Nebraska Football

Hot Reads: New Uniform Theory As We Await Nebraska's New Alternate

August 17, 2018
6,496

We're halfway through August now, and we have yet to have the moment that has become something of a summer tradition since 2012 –– freaking out about Nebraska's new alternate uniform. Most years that has been a late-July/early-August event, though the 2016 uniform wasn't unveiled until Aug. 23 so I guess there's still time.

Last I knew, the Huskers were scheduled to have an alternate this year. Work on these uniforms begins at least a year in advance, so that decision was made a while ago but we've had no official announcement yet. Fan Day is tomorrow, which offers a possible debut setting, but I'd say we're officially on alternate uniform watch from here on out.

And while we wait for Nebraska other teams have had their moment on the virtual catwalk this week, notably Notre Dame and Oregon. I mention those schools specifically because they occupy opposite poles on the uniform spectrum.

Oregon, of course, is given credit (blame?) for creating this entire alternate uniform craze. The Ducks started to push the limits of tradition and taste (in some cases) in 1999 and it's been a cavalcade of color ever since. That coincided with Oregon's most sustained rise to national prominence under Mike Bellotti and Chip Kelly and over that stretch almost every school decided it needed to have an alternate.

One of the last schools you would've expected to get in on the trend was Notre Dame. The Irish held out longer than most, but when the school debuted the Shamrock Series in 2009 –– a road show of sorts that took Notre Dame to major metropolitan areas –– it offered the perfect excuse to enter the alternate game. The Irish started pretty conservatively in 2010 but by 2012 it was ready to do the previously unthinkable: eschew the gold helmet. What has followed has been a series of strikeouts for Notre Dame culminating in yesterday's reveal, a football uniform meant to look like a baseball uniform because the football game will be played in a baseball stadium.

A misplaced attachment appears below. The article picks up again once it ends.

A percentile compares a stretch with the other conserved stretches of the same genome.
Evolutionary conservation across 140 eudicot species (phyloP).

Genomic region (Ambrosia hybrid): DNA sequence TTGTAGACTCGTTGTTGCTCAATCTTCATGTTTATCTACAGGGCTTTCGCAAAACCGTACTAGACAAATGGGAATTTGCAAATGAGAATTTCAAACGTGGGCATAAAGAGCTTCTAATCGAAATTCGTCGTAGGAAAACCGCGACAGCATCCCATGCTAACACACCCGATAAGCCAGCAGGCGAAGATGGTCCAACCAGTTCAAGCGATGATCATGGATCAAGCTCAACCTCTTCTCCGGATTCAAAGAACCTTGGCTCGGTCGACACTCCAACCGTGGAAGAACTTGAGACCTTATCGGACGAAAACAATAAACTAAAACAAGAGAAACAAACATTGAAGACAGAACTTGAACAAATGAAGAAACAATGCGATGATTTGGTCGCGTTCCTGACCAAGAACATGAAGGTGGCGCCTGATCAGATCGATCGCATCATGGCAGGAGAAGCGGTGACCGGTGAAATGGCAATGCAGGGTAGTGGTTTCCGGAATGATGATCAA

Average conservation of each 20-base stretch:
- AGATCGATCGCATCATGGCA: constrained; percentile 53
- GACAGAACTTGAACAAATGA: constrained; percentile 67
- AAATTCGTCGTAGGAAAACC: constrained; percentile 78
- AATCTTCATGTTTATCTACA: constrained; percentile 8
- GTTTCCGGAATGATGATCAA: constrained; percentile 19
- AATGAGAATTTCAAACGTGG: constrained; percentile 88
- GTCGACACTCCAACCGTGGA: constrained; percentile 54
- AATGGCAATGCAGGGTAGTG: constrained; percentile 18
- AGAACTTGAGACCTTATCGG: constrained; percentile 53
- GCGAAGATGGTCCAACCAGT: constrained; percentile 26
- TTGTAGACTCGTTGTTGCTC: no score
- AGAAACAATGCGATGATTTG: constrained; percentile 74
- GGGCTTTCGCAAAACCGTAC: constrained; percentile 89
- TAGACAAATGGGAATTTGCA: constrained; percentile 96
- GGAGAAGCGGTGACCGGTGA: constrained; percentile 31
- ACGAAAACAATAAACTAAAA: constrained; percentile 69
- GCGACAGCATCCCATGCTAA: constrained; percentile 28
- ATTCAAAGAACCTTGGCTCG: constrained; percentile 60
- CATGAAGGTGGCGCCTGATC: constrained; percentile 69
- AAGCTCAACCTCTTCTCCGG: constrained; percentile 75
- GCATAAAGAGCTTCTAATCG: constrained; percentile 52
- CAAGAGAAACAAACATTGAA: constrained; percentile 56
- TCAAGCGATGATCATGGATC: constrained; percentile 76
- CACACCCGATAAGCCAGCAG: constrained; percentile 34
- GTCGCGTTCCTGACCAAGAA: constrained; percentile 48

And we're not talking just any baseball uniform here, but the New York Yankees uniform.

While I would love to break down every single detail of both new uniforms here, I suspect most don't care. But I do think the new uniforms are interesting in tandem. Notre Dame can wrap this latest one in all of the tradition and "two iconic teams" jersey jabber it wants, it's still a pretty big departure, a uniform that, other than the interlocking ND on the helmet, is really short on Irish trademarks. (They have pinstriped pants!) It feels very much like the alternate you arrive at when every school has been doing alternates for a decade-plus now and the only way to stand out is to keep pushing the envelope.

Yet Oregon, the school we've come to expect this from, released a set of new uniforms that are relatively traditional. Yes, the numbers are huge, which I assume is meant to be a way to say, "see, we still set trends," because the rest of it minus the bright colors (by now an Oregon tradition) is relatively subdued. The wings are gone from the shoulders, though still on the helmet. The rest of the uniform features no striping whatsoever. (Notre Dame took all the stripes.) For me, a one-color number with no outline is the ultimate marker of classic college football design –– see also: Nebraska, Alabama, Michigan, Ohio State, Texas, Oklahoma, et al. –– and Oregon has that now in a new-school way. 

While it might be strange to look at an all-black uniform with giant neon green numbers and say the Ducks dialed it back, that's how I see it. Meanwhile Notre Dame continues to dial it up. At some point these two schools passed each other on the uniform spectrum, and I have a pretty good idea as to which one is headed in the more forward-leaning direction. It isn't the Irish Yankees.

We should see where Nebraska falls on the spectrum this year soon enough.

The Grab Bag

Today's Song of Today

×
Verify your student status
See Subscription Benefits
Trial only available to users who have never subscribed or participated in a previous trial.